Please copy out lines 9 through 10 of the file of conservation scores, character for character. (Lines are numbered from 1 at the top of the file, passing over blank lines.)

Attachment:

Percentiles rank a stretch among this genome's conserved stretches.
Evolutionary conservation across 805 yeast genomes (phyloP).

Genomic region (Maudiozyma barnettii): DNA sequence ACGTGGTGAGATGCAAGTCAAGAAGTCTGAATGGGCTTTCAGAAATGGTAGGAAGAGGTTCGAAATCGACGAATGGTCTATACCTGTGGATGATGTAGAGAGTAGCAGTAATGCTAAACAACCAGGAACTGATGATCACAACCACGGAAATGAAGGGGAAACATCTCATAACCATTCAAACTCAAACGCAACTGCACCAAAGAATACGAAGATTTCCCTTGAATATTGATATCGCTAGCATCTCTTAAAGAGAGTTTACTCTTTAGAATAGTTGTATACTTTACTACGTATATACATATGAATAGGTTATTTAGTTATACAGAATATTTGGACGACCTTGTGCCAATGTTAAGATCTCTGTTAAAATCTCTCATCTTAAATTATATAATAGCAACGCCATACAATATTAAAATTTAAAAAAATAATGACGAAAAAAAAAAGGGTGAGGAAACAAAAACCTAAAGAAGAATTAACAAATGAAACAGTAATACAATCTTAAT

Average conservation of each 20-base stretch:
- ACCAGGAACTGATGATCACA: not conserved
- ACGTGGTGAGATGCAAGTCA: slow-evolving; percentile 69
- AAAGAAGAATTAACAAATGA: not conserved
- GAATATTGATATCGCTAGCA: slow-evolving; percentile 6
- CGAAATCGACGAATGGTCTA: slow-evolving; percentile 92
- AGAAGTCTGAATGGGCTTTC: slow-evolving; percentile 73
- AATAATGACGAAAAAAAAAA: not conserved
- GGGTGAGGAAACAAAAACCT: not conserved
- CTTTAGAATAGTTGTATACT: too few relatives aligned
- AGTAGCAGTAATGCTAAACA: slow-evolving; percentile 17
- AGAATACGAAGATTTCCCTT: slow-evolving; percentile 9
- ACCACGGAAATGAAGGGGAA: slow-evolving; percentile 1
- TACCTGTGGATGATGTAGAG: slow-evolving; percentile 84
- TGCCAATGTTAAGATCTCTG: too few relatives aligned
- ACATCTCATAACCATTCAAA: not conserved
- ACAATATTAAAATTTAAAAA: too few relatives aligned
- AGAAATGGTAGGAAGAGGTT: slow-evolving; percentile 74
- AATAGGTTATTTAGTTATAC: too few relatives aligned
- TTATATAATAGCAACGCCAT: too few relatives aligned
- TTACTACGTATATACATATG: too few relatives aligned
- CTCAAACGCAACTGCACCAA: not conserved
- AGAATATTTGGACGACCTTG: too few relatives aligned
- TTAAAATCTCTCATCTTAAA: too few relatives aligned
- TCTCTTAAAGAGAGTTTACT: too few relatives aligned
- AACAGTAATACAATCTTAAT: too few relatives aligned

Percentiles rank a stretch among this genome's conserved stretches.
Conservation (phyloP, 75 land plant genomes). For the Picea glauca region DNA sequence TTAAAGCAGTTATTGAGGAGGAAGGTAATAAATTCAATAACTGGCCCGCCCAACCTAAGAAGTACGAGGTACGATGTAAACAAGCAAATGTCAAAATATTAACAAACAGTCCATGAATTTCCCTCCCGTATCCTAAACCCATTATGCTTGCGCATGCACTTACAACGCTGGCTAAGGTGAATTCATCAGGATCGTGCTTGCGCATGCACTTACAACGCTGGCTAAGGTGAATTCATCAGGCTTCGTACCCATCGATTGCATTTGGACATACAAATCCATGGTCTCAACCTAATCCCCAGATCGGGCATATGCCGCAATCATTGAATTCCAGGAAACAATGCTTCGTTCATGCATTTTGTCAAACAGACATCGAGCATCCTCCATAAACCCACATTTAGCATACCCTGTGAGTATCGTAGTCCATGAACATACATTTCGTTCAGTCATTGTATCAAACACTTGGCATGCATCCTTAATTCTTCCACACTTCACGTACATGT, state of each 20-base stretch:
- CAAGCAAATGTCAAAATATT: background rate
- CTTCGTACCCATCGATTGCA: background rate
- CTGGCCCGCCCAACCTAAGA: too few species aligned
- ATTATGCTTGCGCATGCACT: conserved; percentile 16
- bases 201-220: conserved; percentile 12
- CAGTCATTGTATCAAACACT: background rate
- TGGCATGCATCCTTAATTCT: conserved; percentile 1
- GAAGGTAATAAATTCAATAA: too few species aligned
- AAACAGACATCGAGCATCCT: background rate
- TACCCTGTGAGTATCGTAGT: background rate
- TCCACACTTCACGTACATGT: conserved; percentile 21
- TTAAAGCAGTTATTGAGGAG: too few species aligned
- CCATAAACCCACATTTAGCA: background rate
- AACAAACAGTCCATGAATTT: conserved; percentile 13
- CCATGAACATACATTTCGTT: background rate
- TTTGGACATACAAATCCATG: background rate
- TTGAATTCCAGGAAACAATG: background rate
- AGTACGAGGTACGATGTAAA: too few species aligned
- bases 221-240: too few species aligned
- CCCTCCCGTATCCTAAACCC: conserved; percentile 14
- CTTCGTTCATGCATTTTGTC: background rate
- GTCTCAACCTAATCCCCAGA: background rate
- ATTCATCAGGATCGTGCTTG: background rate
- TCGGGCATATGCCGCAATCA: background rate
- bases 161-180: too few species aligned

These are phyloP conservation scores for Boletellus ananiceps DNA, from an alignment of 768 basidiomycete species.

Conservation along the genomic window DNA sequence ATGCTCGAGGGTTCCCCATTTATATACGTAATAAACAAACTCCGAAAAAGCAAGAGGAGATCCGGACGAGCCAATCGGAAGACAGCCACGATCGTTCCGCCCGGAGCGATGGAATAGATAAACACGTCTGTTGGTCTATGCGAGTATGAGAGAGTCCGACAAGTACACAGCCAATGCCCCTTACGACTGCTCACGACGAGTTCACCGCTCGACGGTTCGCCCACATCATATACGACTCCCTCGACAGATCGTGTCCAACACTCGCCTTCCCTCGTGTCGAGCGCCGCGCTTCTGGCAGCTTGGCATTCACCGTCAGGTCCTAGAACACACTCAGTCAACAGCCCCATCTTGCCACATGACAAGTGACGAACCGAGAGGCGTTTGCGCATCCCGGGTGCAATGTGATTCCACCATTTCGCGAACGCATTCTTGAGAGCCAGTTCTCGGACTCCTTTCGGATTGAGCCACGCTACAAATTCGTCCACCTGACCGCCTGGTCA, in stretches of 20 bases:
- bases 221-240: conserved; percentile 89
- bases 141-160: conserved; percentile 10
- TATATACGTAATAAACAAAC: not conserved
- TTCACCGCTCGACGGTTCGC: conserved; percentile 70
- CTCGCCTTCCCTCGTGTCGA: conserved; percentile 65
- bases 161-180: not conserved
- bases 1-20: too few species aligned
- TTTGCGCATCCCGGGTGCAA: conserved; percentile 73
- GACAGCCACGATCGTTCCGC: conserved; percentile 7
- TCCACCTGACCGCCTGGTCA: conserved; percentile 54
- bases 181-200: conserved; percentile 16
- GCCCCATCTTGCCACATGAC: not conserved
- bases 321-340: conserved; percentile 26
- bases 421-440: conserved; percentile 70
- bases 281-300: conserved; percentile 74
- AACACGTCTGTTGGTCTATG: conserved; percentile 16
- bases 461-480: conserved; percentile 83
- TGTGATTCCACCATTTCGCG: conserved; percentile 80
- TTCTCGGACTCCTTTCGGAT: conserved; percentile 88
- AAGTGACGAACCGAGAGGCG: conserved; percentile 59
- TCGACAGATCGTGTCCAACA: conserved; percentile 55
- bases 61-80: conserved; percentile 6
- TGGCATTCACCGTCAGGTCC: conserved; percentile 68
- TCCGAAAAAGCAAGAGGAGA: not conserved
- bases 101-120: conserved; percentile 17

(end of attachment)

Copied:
- CGAAATCGACGAATGGTCTA: slow-evolving; percentile 92
- AGAAGTCTGAATGGGCTTTC: slow-evolving; percentile 73